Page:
The healthcare sector is currently facing major challenges including ever increasing cost pressures, an ageing population and a steadily growing demand for improving outcomes. In this environment, payers for and providers of healthcare solutions and services have identified advanced technology as one of the key tools for addressing some of those challenges and we are now seeing how advanced software, wireless networks,cloud-based solutions and smartphone sensors are rewriting the rules of engagement between payers, providers and patients and thereby changing the face of healthcare as we know it.

Opportunities and challenges for Private Equity The growth in the market (global sales in healthcare technologies are expected to reach $228 billion in 2015, a major increase from the $164 billion figure in 2010) has been fuelled, amongst others, by the considerable demand and the major innovation in this field as well as the surge in start-up and investment activity. The value of disclosed M&A deals in the global HealthTech market has nearly doubled in the last two years from $7.5 billion in Q4 of 2012 to close to $14 billion in Q4 of 2014.

As new technologies create assets of interest to investors and potentially offer greater upside returns, private equity’s interest in earlier- stage growth deals in the HealthTech industry has grown in particular. Examples include the acquisition by Welsh, Carson, Anderson & Stowe of GetWellNetwork, which develops interactive software to help hospitals get patients more involved in their care process, Bridgepoint’s acquisition of Phlexglobal, a specialist provider  of technology-enabled document management solutions to the global clinical research market and Bain Capital Ventures and Spectrum Equity’s taking of minority stakes in healthcare software provider MedHOK.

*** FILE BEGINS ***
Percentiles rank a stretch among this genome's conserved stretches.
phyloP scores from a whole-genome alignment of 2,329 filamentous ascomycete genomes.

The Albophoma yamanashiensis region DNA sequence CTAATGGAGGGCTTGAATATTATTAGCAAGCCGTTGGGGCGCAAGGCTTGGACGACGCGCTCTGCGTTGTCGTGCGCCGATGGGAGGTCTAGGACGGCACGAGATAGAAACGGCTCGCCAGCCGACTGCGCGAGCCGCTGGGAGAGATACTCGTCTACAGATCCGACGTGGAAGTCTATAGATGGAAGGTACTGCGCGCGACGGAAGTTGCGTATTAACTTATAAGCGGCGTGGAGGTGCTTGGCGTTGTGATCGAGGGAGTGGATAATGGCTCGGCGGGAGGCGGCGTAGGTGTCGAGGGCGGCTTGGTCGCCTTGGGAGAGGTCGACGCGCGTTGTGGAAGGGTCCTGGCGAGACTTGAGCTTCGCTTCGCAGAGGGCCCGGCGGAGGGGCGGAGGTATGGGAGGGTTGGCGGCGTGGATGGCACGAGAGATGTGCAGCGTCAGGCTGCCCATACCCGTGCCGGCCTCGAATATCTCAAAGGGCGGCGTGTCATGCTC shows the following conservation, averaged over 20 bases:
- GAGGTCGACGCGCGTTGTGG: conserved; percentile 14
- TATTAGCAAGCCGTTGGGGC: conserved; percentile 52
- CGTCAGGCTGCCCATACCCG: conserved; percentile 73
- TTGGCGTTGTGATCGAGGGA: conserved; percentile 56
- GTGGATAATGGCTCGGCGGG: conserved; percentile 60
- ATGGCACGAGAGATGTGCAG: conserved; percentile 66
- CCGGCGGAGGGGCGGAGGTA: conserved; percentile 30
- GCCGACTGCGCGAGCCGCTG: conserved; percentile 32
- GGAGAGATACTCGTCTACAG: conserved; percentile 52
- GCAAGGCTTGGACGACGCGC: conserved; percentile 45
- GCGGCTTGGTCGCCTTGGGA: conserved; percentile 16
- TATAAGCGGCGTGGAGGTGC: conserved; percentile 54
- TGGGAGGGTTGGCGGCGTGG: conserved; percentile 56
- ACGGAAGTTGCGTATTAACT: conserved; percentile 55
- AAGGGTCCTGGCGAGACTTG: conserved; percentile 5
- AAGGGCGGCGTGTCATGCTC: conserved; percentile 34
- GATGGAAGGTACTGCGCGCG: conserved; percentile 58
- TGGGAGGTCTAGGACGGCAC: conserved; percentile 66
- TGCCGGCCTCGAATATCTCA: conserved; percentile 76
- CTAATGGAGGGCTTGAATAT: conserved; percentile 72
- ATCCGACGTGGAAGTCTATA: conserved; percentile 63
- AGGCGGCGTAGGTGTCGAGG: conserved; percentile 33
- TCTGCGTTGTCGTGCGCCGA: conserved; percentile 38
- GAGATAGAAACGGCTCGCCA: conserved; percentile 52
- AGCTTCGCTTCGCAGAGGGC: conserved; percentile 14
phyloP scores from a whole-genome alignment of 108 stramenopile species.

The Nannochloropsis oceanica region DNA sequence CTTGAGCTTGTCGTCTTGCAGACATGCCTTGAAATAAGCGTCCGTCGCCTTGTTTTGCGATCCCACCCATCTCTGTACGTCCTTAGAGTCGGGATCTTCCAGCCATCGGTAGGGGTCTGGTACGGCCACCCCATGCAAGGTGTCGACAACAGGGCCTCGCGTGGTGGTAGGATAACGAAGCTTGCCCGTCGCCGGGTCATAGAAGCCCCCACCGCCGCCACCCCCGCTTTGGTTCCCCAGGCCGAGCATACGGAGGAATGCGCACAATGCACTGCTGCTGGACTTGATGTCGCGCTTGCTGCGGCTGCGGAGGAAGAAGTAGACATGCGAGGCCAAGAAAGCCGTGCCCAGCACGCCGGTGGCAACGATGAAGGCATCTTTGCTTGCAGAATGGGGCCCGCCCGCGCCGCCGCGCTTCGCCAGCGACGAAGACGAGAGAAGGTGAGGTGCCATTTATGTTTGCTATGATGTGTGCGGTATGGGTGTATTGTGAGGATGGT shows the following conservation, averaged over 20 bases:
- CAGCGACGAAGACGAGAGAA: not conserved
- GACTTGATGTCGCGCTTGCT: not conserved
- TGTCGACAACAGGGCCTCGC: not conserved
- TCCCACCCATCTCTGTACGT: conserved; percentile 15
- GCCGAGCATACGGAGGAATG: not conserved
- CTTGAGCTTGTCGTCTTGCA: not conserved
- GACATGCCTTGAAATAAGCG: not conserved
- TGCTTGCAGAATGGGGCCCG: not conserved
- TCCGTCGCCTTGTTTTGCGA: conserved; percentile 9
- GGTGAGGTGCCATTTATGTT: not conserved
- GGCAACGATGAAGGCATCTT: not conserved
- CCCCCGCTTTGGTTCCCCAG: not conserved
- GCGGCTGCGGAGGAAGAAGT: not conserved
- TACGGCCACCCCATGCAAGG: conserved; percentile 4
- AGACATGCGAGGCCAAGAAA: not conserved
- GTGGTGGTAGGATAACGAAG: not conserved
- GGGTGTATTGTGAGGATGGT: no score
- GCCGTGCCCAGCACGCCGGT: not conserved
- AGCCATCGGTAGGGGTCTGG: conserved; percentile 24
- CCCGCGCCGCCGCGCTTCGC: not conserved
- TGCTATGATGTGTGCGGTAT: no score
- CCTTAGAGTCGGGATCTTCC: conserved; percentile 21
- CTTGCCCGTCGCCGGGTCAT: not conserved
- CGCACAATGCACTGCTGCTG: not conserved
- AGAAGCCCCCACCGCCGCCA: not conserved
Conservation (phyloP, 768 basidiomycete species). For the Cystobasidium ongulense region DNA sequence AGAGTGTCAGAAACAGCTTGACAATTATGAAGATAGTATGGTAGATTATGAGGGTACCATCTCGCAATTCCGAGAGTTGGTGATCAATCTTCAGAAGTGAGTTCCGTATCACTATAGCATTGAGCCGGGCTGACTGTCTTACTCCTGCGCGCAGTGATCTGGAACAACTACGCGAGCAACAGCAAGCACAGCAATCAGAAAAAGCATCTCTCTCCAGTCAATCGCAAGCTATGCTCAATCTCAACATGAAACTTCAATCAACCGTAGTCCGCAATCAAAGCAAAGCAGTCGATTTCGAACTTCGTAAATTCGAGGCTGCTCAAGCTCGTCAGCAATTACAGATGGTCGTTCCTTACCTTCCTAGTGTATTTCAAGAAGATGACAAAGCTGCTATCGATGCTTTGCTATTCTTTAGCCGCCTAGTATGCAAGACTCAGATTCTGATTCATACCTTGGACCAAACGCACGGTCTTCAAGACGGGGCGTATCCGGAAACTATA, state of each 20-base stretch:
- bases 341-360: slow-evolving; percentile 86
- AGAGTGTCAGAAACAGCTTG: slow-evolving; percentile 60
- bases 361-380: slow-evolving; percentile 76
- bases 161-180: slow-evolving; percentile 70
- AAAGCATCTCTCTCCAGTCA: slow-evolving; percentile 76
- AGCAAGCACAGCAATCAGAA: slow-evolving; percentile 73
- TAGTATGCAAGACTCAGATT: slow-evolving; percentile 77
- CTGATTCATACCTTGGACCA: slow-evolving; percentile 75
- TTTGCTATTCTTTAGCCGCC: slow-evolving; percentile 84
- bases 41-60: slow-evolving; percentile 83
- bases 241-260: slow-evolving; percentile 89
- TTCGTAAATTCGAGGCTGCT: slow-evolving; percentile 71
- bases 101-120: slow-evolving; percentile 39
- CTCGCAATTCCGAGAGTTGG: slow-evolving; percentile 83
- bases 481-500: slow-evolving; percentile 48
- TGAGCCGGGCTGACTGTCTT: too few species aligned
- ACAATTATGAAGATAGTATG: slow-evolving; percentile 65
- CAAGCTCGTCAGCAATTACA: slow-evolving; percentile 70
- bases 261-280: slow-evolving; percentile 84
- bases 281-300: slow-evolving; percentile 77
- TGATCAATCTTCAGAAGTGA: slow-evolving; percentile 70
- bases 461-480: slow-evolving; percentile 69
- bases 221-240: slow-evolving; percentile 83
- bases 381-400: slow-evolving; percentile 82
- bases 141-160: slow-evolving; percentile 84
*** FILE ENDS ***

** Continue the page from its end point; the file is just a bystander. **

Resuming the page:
At the other end of the spectrum, some private equity firms follow a different approach in responding to the opportunities presented by the HealthTech market, by focusing on medium and long term investment in large assets, backed by established companies aiming to diversify into other products and services. Whilst such assets do not involve the risks associated with earlier-stage investments, they are arguably harder to secure and firms such as KKR investing $1.67 billion in Panasonic’s healthcare business will also likely find it harder to generate outsized returns due to the greater price of the assets in the first place.

Competition from various sources

Private equity firms eyeing up the HealthTech market are facing competition, not only from their peers. Actively involved in this market are also technology giants such as Apple, Google and IBM (focusing in particular on Digital Health), traditional drug manufacturers such as GSK, AstraZeneca and Merck who are looking to enhance their product offerings beyond the pill as well as strategic investors. It is this last group that is responsible for the majority of M&A activity in this space  with notable examples including the acquisition by Cerner of Siemens’ health IT business unit, Siemens Health Services, for $1.3 billion, BD’s acquisition of CareFusion for $11.8 billion, creating a global leader in medication management and patient safety solutions and the $13 billion acquisition of Biomet by Zimmer, creating the world’s biggest maker of hip and knee implants.

Deciding on approach

The surge in innovation in the HealthTech market undoubtedly represents a unique opportunity for various types of investors. With the split between private equity investors interested in large assets and those focused on earlier-stage technologies,  it remains to be seen which direction will ultimately provide the higher returns and how the earlier- stage ventures will perform in turning innovation into viable business models.